NEW BOOK: Yum Yum! Creative Food & Drink Branding Design features our work for Beta 5.
” Yum Yum! Creative Food & Drink Branding Design demonstrates how the best food branding combines multiple elements of design for delicious results. The book features brand strategies designed to catch the eye of hungry consumers and entice them into trying a new delicacy; after all, even the tastiest product in the world still needs to be noticed, picked up, and tried. Epicurean creatives will find projects that include pre-packaged foods, condiments, candies, craft beers, and other appetizing options. Whether you’re in the mood for a full English tea wrapped in rainbow packaging, no-nonsense tins of pickled herring, elegantly simplistic jars of exotic spices, or pun-covered picnic supplies, Yum Yum! will have your stomach rumbling for more. “
We were also asked to write the forward for the book, contributing our thoughts and approach to packaging design:
Read an excerpt below and purchase Yum Yum here:
When did you last buy a product because you couldn’t resist the packaging? Because the design of the box or the colour of the wrapping—or the way the ribbon was tied—somehow ‘spoke’ to you?
We covet and admire clever packaging; it represents far more than just the basic functions of product protection, preservation and information. It’s a vital touchpoint in the larger brand story: the tangible, real-world element that we can hold, take away and share with friends and family. It is a statement of our distinctive aesthetic taste, and in the most successful circumstances, it can itself be ‘product.’
When addressing food package design, there are fundamentals that every designer needs to get right. Form and material must complement the product, communicate what it is and offer a compelling reason for the customer to buy it. It’s about being smart with finishing and production, adding value to the product without blowing out business metrics and price point. It’s also about striking a balance between ‘high’ and ‘low’ in design to make a product engaging and aspirational. If the packaging initially draws you in, and you then find that the product itself is a must-have, then wouldn’t you want to buy it—and buy into it—again and again?
So packaging design should always be balanced with function and message; and importantly, whether it creates desire. Does the packaging inspire you to own this product, share it, or display it? Are you seduced into devouring what’s inside?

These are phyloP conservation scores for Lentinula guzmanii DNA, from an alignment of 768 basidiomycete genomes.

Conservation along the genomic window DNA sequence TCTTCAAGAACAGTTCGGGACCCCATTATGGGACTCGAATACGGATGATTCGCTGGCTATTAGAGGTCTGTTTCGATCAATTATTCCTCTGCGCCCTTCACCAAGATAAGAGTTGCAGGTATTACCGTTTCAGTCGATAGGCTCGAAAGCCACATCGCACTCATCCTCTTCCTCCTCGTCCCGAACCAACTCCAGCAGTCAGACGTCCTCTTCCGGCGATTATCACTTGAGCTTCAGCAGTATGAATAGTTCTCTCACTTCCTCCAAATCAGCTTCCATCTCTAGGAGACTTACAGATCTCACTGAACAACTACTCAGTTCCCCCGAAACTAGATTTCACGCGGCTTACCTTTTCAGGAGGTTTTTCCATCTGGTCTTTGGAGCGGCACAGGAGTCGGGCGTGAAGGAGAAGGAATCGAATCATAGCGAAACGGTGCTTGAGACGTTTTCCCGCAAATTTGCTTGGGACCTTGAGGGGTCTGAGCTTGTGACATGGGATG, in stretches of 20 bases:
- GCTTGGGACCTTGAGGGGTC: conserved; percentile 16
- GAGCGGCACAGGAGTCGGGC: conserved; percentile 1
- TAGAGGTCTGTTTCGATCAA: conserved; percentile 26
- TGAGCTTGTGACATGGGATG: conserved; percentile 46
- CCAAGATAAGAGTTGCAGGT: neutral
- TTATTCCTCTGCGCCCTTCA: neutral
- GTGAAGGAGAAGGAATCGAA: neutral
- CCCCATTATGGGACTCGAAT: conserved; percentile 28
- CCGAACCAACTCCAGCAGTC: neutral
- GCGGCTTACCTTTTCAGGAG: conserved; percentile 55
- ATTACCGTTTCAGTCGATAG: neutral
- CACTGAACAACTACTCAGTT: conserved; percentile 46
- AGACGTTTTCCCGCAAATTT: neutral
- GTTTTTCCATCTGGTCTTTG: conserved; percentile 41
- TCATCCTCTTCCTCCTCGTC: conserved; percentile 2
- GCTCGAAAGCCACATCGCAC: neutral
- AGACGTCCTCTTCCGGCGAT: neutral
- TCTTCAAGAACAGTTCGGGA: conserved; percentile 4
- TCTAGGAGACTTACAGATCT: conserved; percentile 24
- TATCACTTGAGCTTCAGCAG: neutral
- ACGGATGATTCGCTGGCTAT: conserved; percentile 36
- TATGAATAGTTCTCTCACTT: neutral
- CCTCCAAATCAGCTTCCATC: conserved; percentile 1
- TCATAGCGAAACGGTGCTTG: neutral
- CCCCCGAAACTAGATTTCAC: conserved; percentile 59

It is our studio’s philosophy that the most successful packaging is not only beneficial to the brand, but also connects to the human need for wish-fulfilment, speaking directly to the customer on deep intuitive levels. With brands now living far beyond the retail shelf through the wealth of digital media channels and platforms, packaging is perhaps the only psychological and tangible execution of a brand’s marketing collateral.
More than ever before, beautifully designed packaging plays a crucial role in a food brand’s success. In our social media obsessed world, the product is only part of the picture (literally). It’s often the packaging that will tempt people to photograph and share it, often via still-life compositions on Instagram. So photogenic packaging is essential because we define ourselves and our values through how and where we live and what we choose to use. Consciously or unconsciously, we are increasingly curating our identities in this way; using lifestyle choices as our own personal ‘packaging’ and branding, if you will. So the wrapping and boxes that ‘belong’ in our kitchens alongside our possessions gives depth to the points of view we share. And when someone who has multiple followers chooses to share personal choices, the packaging arguably achieves its own form of marketing and sales.
So at Glasfurd + Walker we design packaging that customers will covet as much in their lives as in their homes, and we hold William Morris’ edict not to give houseroom to anything in your house ‘that you do not know to be useful or believe to beautiful’ to be essential. We aspire to create pieces that people will treasure like an ornament, and want to display on their kitchen counter or elsewhere in their homes. Consider the olive oil bottle, for example, that sits alongside a beautiful knife set like an intrinsic part of the kitchen decor, or the chocolate box that later becomes a repository for precious personal items. Packaging (and its design) has to be as special as the product it contains.
This book (itself an example of beautiful packaging) is filled with ideas with which designers have fully realised the potential of intelligence and beauty in how products can be protected, preserved and contained. It is an inspiration for food branding worldwide. If only an entire supermarket could look like this.